Brett McDonnell, Two Goals for Executive Compensation Reform

Brett McDonnell of Minnesota Law School has posted Two Goals for Executive Compensation Reform on SSRN. The essay puzzles through divergent issues underlying concerns with high levels of executive compensation at US corporations. 

McDonnell notes that most corporate scholars view executive compensation as purely a governance concern, while politicians express concerns with how high levels of executive compenesation contribute to income inequality within society.  McDonnell reviews the various perspectives on the issue and concludes that corporate scholars are wrong to ignore concerns with income inequality.  He concludes that effects of corporate governance rules and practices on income inequality deserve more discussion within the corporate literature.   Here is the abstract:

Most corporate law scholars who suggest reforming executive compensation worry about corporate governance problems that arise out of poor compensation design. Most politicians who suggest reforming executive compensation seem as or more worried about growing economic inequality. This essay briefly considers two arguments justifying legal scholars in ignoring the concern with inequality. The first argument says that we should address inequality concerns only through tax and transfer policy. This essay responds that politics may dictate sometimes trying to reduce inequality through other means as well. The second argument claims that high pay for the top executives of public corporations has played only a small role in the growth of economic inequality. This essay finds this argument much more persuasive, but suggests reasons why further empirical investigation may still show that reforming executive compensation may be a modestly important part of a broader package of reforms to reduce inequality.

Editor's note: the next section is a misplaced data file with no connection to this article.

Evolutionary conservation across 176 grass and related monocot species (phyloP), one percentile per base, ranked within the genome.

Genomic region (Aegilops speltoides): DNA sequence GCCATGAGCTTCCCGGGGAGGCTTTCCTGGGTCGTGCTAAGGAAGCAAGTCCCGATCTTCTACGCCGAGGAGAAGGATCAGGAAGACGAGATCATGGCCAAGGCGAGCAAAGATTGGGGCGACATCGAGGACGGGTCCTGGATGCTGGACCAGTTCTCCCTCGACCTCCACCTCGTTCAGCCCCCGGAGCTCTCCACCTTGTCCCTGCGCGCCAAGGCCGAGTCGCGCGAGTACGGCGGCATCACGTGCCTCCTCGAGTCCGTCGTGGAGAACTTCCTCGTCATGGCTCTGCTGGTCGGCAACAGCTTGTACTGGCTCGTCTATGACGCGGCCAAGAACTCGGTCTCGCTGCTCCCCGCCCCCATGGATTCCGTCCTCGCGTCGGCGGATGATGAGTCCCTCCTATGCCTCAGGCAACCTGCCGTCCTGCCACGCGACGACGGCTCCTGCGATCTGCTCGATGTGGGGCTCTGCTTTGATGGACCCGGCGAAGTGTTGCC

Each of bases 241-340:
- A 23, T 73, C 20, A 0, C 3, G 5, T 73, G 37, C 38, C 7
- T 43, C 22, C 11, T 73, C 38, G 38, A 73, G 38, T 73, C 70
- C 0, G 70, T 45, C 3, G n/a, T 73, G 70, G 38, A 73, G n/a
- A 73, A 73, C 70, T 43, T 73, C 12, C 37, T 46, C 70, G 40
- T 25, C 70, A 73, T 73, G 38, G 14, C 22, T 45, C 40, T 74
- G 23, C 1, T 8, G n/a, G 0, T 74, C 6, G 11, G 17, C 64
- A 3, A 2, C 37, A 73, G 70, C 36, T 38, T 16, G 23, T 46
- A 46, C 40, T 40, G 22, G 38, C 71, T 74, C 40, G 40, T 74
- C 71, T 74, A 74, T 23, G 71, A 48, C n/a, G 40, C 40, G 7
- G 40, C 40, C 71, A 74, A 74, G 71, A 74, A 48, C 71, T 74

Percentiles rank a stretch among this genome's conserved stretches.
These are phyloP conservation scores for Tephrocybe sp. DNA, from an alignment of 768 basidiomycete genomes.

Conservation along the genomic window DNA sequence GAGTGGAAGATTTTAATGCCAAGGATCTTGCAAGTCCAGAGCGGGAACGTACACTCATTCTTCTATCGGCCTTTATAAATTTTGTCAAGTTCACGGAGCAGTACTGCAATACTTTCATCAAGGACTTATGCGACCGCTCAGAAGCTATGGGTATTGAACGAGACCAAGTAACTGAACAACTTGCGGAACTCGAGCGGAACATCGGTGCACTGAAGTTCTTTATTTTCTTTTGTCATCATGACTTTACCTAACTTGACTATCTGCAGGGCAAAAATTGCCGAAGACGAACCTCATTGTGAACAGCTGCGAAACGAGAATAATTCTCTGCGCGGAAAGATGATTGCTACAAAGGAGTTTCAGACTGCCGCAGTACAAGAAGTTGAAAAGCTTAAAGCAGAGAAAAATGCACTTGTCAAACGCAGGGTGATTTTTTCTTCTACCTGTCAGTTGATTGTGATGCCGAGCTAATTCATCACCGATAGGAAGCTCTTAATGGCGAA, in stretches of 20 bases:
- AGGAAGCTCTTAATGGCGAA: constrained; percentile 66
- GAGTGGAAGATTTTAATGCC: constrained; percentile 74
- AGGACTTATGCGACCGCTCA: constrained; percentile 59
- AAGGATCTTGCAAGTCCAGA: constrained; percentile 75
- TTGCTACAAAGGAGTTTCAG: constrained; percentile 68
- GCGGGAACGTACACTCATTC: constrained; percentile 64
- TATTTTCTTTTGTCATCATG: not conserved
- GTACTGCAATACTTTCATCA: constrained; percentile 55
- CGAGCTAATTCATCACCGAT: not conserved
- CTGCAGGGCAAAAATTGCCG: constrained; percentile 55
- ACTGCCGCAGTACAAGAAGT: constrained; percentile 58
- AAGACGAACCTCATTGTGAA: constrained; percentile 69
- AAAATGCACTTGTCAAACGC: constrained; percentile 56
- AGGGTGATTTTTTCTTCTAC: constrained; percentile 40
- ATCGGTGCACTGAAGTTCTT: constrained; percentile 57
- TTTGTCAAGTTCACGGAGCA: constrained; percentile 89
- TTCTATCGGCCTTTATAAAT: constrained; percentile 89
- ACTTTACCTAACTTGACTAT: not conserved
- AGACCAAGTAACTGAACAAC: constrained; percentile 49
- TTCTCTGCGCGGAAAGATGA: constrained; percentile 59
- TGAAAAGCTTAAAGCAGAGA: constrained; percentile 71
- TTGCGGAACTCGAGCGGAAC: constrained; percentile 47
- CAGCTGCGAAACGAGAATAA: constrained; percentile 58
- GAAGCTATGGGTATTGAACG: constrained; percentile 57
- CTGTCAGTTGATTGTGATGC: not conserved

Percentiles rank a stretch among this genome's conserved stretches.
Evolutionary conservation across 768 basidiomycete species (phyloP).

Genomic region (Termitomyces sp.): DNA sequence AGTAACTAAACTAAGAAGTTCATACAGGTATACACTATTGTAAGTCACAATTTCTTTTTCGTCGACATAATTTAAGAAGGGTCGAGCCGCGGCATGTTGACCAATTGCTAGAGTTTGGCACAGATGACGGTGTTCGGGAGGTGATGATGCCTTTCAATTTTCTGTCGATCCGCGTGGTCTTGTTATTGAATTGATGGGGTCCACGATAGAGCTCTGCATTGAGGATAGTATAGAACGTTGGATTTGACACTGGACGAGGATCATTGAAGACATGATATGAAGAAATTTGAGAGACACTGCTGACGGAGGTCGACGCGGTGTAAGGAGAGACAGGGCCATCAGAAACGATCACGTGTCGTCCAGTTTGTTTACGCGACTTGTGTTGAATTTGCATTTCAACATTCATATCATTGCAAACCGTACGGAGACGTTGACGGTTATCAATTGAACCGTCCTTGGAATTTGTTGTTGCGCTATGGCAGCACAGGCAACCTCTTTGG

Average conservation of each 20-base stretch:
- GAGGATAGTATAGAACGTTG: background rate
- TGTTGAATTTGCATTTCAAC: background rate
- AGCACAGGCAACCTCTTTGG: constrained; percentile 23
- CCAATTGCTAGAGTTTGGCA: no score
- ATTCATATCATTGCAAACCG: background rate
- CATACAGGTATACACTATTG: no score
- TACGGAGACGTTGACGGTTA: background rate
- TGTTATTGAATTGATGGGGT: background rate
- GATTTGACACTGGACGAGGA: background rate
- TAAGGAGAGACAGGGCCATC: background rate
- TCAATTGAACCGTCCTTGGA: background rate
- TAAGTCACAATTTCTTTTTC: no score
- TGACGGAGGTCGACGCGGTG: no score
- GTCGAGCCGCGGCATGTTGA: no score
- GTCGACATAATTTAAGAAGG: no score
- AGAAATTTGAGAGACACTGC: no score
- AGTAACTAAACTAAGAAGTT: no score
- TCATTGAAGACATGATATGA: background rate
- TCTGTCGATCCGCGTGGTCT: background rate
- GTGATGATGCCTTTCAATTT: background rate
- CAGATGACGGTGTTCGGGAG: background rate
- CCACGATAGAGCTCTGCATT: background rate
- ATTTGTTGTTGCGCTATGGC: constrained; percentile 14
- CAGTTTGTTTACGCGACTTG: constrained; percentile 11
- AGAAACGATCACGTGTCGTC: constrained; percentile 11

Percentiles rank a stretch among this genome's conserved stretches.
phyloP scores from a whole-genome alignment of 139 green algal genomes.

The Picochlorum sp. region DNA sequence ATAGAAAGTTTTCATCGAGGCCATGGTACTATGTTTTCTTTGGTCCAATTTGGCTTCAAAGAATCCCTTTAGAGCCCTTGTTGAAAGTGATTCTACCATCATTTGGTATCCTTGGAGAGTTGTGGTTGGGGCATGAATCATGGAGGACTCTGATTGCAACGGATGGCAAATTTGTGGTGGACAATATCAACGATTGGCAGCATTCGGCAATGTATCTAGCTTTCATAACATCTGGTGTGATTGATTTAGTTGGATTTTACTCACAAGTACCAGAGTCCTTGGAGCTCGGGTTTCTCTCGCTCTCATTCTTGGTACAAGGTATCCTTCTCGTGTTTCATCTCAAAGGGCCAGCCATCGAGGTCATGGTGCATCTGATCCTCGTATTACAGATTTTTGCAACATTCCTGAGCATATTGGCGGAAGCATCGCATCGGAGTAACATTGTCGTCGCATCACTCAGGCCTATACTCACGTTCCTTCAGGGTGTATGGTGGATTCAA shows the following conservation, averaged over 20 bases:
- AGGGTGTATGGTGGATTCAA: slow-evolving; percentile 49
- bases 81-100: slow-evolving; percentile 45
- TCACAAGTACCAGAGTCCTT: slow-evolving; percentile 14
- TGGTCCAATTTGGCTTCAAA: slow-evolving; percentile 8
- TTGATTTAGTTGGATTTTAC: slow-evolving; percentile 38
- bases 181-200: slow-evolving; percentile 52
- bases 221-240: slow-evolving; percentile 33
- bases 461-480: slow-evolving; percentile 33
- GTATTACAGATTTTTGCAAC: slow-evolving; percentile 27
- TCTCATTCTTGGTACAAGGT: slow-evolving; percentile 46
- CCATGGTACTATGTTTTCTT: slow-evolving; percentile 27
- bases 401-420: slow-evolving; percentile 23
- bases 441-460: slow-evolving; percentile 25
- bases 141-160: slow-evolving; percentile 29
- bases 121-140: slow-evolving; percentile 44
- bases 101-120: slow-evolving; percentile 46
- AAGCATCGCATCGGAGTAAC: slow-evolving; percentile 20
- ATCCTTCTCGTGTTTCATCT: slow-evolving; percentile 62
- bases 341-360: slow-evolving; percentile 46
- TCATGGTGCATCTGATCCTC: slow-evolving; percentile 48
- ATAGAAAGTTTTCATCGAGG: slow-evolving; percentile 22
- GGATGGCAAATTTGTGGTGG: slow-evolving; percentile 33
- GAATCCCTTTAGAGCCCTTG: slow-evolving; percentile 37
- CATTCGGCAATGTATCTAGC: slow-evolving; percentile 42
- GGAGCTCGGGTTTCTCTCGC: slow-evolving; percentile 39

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One Response to Brett McDonnell, Two Goals for Executive Compensation Reform

  1. Shawn Hyde says:

    I don’t think it should be governed as long as the companies practice is ethical.

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